Thanks a lot! I keep running into sentences that can only be translated in 2 ways, while more varieties are acceptable. I'm reporting them.
In a later lesson, we're taught, "O pai dele é promotor," where the pronoun follows the noun. Here we're taught, "A sua irmã é minha noiva," where the pronoun precedes the noun. Is dele/dela always after the noun, and is sua/seu,tua, teu always before, please?
You are right.
Sua/seu/tua/teu always come before the noun. They work just like your/his/her/their.
And dele/dela always come after the noun. Because dele(s) = de ele(s); dela(s) = de ela(s). They work like "of his/theirs" or "of hers/theirs".
I think you're getting confused with Spanish, perhaps.
In PT, noiva does NOT mean girlfriend.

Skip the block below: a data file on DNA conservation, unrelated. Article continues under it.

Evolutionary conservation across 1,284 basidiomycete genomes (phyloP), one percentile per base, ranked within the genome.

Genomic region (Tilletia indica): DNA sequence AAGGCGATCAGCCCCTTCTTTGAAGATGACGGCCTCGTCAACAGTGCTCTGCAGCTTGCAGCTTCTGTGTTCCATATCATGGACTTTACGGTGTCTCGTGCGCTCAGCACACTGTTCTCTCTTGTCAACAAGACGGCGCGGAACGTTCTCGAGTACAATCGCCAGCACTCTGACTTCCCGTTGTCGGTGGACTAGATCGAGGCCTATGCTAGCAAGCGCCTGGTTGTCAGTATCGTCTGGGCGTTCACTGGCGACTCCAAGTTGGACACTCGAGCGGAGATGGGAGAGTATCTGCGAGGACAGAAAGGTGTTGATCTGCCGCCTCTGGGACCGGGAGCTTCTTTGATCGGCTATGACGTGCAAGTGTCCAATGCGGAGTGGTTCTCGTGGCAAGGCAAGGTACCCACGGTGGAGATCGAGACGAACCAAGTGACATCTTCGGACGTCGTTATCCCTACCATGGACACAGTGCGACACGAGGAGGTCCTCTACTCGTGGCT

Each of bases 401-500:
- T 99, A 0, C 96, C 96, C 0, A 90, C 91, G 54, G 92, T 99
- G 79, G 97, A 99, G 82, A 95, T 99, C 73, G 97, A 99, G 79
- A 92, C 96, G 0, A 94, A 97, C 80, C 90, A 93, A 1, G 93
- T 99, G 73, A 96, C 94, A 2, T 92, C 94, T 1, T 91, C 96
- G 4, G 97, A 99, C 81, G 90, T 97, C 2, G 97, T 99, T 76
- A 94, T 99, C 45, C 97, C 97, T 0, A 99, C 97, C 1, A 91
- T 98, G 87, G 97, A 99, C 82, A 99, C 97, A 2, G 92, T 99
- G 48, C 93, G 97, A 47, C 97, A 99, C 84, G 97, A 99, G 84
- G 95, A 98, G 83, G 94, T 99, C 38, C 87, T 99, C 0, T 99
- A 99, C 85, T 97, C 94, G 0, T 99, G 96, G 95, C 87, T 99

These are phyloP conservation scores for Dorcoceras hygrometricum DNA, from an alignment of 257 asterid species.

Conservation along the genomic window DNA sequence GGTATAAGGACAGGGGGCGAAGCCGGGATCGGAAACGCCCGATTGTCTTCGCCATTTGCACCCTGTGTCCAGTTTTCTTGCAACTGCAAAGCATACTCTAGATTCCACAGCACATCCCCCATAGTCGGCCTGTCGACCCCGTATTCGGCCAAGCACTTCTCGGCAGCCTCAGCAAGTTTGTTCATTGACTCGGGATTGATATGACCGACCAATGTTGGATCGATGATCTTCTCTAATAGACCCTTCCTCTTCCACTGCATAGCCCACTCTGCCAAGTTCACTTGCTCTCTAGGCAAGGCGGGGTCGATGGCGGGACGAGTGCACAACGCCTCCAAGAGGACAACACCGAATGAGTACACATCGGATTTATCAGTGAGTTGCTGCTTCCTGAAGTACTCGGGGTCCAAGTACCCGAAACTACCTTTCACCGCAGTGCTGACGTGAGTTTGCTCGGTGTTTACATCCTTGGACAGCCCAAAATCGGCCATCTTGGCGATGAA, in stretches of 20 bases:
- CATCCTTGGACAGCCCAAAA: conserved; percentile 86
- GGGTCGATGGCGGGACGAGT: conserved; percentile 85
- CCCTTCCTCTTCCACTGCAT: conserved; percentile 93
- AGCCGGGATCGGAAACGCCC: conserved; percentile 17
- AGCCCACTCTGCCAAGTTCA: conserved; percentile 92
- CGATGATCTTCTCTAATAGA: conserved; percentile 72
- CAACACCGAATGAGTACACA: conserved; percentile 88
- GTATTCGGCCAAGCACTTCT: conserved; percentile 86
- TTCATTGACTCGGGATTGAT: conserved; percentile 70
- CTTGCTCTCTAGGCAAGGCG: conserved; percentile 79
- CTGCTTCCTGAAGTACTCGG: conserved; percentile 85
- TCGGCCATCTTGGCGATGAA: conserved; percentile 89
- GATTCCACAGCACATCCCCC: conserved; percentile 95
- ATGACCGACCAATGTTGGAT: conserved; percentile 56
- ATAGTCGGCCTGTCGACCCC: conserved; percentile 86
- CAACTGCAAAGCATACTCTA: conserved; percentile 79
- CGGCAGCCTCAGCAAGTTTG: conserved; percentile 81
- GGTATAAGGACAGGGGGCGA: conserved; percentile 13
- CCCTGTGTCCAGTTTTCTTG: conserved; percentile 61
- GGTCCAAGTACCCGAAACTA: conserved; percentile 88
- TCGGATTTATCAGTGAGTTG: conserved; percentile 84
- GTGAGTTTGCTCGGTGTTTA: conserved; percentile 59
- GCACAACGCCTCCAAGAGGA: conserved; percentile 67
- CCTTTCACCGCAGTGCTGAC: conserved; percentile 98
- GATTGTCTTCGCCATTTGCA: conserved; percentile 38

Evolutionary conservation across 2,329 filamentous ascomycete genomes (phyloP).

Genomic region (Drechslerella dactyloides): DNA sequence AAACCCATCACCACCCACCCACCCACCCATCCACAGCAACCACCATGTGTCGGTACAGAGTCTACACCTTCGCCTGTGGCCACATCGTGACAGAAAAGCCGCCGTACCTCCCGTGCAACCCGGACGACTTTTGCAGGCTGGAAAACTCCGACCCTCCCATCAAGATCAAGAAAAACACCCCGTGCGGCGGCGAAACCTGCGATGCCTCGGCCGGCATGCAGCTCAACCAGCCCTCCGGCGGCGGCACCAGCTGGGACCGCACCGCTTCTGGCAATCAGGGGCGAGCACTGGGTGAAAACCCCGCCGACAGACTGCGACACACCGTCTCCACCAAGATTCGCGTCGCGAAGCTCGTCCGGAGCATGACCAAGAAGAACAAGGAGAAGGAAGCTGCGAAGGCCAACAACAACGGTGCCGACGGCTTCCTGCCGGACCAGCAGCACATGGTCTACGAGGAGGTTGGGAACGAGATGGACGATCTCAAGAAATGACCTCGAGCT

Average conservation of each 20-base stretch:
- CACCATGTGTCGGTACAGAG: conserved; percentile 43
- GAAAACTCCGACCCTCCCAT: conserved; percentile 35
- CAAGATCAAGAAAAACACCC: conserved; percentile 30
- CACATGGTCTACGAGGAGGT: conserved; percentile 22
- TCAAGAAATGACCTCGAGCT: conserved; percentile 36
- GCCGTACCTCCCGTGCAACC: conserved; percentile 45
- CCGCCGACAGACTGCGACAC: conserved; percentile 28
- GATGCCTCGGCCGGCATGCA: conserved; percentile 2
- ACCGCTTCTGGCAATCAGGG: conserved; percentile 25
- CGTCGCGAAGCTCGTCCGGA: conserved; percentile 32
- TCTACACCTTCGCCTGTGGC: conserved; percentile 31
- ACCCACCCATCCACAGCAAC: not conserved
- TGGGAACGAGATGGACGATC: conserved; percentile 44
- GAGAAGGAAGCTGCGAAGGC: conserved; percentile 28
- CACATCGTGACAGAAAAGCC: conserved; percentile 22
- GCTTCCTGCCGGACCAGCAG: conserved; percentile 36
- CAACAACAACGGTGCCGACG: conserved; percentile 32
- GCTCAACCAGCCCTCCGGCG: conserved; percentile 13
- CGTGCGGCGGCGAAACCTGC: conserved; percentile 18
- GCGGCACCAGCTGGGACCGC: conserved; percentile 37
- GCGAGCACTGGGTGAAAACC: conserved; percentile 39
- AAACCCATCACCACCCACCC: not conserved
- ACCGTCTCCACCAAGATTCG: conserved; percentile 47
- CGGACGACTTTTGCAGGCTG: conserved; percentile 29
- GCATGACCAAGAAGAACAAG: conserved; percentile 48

But how do you know when to use "the" in front of a word like that? In English, we would never say "the" before the word "your" so I'm just wondering if you can always say "the" before "Your" in Portuguese if you feel like it or if it depends on the noun that comes after.
If you have "possessive + noun" (possessive adjective), the article is optional, if you have only "possessive", the article is mandatory.
- My house is white, yours is blue. = Minha casa é branca, a sua é azul. = A minha casa é branca, a sua é azul.